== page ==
The Anglican Church of Canada started differently than other parts of the Anglican world, and it developed differently too. Several things have made it unusual: its difficult geography, its prolonged colonial period, its unique personalities, and its distinctive cultural and economic contexts. This book is a fine resource for those who would like to connect themselves with this history.
Originally, if I’m reading the acknowledgements correctly, this volume was conceived as a denominational history. But somewhere along the way, it turned into an anthology of studies by eight writers. The initial design can be seen in three of the nine chapters, which collectively survey the period from 1578 to 1945.
The six other chapters focus on particular topics: missions, Anglican identity, General Synod, women, First Nations, and recent theology and liturgy. Like any multi-author work on overlapping topics, this one suffers from some repetitiveness and an unevenness in scale and viewpoint.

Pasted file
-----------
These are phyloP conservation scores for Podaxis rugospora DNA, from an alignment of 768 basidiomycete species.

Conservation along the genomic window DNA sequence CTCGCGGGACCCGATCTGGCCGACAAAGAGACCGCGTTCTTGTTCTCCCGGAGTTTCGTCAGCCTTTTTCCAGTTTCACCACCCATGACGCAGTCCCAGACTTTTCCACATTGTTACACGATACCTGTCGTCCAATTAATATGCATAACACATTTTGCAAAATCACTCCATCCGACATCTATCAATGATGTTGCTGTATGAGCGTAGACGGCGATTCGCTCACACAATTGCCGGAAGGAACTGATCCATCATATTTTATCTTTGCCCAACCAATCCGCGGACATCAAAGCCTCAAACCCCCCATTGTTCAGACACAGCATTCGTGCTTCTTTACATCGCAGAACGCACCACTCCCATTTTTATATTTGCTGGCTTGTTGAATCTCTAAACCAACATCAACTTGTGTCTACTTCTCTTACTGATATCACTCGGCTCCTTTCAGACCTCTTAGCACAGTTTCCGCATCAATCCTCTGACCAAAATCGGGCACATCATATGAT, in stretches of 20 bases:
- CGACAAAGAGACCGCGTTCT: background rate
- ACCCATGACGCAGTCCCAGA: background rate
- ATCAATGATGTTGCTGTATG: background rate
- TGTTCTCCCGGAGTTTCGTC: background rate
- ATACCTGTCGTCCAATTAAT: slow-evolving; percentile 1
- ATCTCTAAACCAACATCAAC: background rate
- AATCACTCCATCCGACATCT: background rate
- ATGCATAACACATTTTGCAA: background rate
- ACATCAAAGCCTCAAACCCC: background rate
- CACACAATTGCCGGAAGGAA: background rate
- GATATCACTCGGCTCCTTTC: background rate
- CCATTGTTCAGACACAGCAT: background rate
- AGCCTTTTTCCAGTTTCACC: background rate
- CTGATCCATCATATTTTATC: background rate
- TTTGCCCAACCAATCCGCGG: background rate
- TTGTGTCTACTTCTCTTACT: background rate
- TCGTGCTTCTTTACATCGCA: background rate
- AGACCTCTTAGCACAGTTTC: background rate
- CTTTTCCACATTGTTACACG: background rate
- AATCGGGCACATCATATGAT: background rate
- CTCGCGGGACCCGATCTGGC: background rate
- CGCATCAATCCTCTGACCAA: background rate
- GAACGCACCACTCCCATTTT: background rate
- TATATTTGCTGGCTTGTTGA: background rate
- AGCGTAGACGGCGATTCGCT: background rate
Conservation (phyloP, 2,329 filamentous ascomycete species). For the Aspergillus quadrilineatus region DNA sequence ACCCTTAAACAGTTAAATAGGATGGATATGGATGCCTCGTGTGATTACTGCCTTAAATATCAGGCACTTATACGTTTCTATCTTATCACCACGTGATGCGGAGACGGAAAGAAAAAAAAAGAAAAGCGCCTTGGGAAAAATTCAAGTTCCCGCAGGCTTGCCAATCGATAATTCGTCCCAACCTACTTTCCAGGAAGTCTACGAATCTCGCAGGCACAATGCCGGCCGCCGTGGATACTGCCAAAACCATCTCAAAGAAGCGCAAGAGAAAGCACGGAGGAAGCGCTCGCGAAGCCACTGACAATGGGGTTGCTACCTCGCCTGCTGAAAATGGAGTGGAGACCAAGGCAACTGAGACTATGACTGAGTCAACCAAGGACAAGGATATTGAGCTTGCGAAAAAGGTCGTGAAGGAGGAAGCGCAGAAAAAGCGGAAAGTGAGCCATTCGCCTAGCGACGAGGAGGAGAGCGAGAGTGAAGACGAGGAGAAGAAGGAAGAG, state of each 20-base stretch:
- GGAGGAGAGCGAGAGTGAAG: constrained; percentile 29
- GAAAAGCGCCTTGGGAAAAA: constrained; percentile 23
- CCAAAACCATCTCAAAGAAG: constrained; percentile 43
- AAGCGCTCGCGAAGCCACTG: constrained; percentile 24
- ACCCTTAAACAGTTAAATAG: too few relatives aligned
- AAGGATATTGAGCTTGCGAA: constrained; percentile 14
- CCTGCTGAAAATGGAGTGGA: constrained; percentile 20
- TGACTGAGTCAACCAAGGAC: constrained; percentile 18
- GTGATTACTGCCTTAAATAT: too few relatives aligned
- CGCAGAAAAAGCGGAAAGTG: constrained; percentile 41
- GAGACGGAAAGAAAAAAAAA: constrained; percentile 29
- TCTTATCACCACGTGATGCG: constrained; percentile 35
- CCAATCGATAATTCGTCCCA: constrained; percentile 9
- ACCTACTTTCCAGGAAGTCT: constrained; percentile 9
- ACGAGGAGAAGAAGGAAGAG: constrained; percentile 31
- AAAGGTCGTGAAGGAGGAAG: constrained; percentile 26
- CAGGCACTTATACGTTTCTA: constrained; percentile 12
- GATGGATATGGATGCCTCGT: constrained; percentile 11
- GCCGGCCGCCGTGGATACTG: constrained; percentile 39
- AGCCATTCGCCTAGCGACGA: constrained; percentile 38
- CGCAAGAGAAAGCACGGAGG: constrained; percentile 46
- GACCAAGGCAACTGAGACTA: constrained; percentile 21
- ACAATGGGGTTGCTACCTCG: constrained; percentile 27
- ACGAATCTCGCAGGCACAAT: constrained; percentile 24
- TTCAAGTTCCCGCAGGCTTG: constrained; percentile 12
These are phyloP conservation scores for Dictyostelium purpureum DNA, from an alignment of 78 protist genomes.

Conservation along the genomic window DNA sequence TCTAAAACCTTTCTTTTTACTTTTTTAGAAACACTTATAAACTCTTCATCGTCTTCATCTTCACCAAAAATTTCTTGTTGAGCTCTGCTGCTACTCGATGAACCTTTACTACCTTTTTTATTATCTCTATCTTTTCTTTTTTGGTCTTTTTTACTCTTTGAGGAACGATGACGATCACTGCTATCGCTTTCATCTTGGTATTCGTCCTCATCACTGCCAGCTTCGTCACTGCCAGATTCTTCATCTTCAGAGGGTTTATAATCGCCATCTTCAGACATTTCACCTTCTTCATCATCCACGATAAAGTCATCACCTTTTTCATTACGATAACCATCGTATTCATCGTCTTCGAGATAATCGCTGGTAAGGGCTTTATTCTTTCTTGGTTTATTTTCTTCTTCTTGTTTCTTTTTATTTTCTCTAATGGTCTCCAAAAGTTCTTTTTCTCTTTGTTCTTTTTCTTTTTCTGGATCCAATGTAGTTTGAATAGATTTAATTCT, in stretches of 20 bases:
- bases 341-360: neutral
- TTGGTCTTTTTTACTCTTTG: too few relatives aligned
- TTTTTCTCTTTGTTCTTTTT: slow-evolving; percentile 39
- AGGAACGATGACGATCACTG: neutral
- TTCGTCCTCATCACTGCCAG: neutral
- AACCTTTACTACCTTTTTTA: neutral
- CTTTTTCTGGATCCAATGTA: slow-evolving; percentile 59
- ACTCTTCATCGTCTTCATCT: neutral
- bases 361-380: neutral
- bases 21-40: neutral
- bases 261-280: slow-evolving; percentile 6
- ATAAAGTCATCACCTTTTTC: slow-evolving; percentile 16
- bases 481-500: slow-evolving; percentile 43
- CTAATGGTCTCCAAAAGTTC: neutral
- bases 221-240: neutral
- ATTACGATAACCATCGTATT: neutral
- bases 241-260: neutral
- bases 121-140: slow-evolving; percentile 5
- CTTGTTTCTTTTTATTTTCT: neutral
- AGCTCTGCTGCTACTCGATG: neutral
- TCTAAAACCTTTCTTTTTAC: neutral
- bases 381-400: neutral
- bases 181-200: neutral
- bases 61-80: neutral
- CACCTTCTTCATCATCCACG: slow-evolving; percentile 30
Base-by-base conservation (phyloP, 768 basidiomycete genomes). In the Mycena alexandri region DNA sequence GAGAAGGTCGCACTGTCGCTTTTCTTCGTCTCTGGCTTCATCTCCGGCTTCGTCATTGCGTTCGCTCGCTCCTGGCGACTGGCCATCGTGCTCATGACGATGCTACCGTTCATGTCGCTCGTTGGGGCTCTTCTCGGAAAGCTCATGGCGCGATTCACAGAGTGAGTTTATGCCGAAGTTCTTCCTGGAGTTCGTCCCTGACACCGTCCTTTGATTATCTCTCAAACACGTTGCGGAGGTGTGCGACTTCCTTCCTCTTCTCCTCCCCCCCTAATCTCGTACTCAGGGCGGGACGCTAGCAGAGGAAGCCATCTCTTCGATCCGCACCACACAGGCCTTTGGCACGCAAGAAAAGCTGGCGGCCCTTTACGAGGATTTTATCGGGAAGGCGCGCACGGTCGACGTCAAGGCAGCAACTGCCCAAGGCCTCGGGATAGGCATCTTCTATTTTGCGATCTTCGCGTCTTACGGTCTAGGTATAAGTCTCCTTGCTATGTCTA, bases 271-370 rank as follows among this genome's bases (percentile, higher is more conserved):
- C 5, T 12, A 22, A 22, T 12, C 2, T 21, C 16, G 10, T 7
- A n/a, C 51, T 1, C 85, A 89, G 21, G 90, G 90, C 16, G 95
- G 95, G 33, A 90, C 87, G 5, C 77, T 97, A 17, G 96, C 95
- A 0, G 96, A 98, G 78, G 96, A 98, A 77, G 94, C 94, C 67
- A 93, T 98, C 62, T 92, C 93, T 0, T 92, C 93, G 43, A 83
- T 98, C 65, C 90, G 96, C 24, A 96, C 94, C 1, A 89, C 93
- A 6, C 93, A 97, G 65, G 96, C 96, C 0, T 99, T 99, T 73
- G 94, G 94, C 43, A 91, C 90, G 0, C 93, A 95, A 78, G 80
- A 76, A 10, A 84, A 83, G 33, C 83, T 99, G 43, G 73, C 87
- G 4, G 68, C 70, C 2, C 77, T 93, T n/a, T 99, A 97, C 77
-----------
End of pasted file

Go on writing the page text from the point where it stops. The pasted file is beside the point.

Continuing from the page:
[pullquote]But even someone uninitiated into Anglican history can profit from its considerable excellencies. Above all, the concluding chapter on the Anglican church and aboriginal peoples by Christopher Trott is absolutely superb in every way.
I liked the little sketches, serving as introductions to three groupings of chapters. These make a wonderful 18-page survey of Canadian Anglicanism.
The book’s greatest deficit is that it includes no survey of the period since 1945. The book also contains several errors of fact and dating, and some unguarded generalizations.
Alan L. Hayes is Bishops Frederick and Heber Wilkinson professor of church history at Wycliffe College and Toronto School of Theology, Toronto.